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Thursday, November 03, 2016

BARCC, MBTA, and Partners Launch New Anti-Sexual Harassment Campaign

For Immediate Release

MBTA: MassDOT Press Office: 857-368-8500
Boston Area Rape Crisis Center: Jessica Atcheson, media@barcc.org, 617-649- 1288
Boston Center for Independent Living: Karen Schneiderman, kschneiderman@bostoncil.org, 617-338- 6665

Boston, Mass.—The MBTA, as part of a coalition of organizations, today launched a new information campaign to enhance passenger safety and encourage the public to report incidents of sexual harassment. The campaign’s message is that sexual assaults will not be tolerated on the T or anywhere else.

This year, the MASS Collaboration, a partnership with the Boston Center for Independent Living (BCIL), the Boston Area Rape Crisis Center (BARCC), the MBTA, and the MBTA Transit Police, developed the campaign with a focus on people with disabilities. MASS—Movement for Access, Safety & Survivors—is a collaboration whose goal is to insure that survivors and victims of sexual violence with disabilities in the Boston area have access to quality support services.

“The MBTA is proud to continue its groundbreaking campaign to address sexual harassment and to let the community of riders know that the MBTA cares that each rider has a safe ride,” said MBTA General Manager Brian Shortsleeve.

“One person victimized is one too many, and we are keenly aware that sexual harassment and assault are under-reported crimes,” said MBTA Transit Police Chief Kenneth Green. “We implore our riders to contact us if they see or experience any type of sexual assault. Be assured we take these reports with the utmost seriousness, and you will be treated with dignity and respect throughout the reporting and investigatory process. You are not alone—BARCC and the TPD stand with you."

“Findings show that people with disabilities experience sexual assault twice as often as those without disabilities. We have also been learning how people with disabilities can be active participants in preventing sexual violence against others,” said BCIL senior advocacy specialist Karen Schneiderman.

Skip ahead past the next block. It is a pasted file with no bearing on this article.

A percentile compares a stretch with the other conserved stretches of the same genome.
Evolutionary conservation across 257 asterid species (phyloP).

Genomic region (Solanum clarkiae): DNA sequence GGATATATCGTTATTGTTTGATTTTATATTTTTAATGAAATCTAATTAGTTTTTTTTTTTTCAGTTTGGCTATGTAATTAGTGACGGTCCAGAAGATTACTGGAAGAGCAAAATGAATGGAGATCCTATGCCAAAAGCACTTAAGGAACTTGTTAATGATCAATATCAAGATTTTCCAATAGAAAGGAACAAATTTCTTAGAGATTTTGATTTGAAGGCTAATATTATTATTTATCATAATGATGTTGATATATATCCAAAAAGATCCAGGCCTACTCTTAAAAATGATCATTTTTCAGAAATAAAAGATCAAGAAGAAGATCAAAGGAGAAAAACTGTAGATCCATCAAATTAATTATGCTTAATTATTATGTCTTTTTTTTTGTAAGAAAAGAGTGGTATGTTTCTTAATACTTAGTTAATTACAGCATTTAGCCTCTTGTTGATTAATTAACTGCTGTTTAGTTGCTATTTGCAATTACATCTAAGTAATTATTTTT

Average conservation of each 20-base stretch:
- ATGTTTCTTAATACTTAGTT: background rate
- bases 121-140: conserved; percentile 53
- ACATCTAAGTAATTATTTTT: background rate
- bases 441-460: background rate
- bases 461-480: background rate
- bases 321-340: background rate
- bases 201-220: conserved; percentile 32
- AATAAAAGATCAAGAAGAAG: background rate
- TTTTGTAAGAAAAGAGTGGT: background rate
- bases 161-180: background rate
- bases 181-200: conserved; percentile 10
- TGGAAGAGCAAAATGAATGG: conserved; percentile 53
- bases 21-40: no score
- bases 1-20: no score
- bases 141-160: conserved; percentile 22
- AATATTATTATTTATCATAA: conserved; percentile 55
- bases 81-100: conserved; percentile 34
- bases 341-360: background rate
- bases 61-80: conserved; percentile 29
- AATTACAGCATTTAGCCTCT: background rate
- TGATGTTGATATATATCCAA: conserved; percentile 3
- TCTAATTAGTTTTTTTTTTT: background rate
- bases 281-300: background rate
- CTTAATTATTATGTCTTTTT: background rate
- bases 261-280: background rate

Boston’s public transportation system is one of the oldest in the country and is widely used by people with disabilities. MASS Collaboration works to create a safe environment for all customers, one that includes the needs of people with disabilities, including ensuring that reporting and response mechanisms are accessible. The MASS Collaboration is also increasing the skill and comfort of employees at BARCC, BCIL and the MBTA with respect to working with victims/survivors with disabilities. Efforts at the T have included developing information and trainings on topics such as responding to reports of sexual violence from those with disabilities, and how to secure wheeled mobility devices in a manner that is safe and empowering to customers.

As in past campaigns, advertisements will be posted on trains and buses, and postcards will be handed out to riders at several stations. Postcards will be available in large print and the MASS Collaboration has also created an online website to make the information accessible to those who are blind or have low vision: www.mbta.com/stopharassment.

“By increasing visibility of an under-addressed issue, we hope to let all riders know that you can make a difference if you intervene when you witness sexual violence. Accessible services are available at BARCC for survivors and those supporting and assisting them,” said Shelley Yen-Ewert, director of the MASS Collaboration [and BARCC's director of organizational development and learning].

MBTA car card: Image of woman with visual disability on left with text on purple background to right.

I could hear this dude saying, "I'm just fooling around, bro" . . . and then a young voice say, "Please, leave me alone," and I knew something wasn't right so I called the T police.

The car was packed and he couldn't maneuver his wheelchair too well. I knew he couldn't get away . . . from the woman harassing him so I squeezed between them and texted the T police.

I could tell the way she was looking at me she wanted me . . . to back her up. So, I told the guy harassing her to leave her alone and sent his photo to the T police.

I could tell she wasn't sure what to do . . . but I could see he was rubbing up against her. So we got off at the next stop and called the T police.

Everyone has the right to a safe ride, and anyone can experience verbal or physical sexual harassment. If it happens to you or someone else, report it to stop it. To report, call the Transit Police: 617-222-1212. For support, call BARCC's 24-hour hotline: 800-841-8371. 

Posted by Jessica L. Atcheson on 11/03 at 08:00 AM

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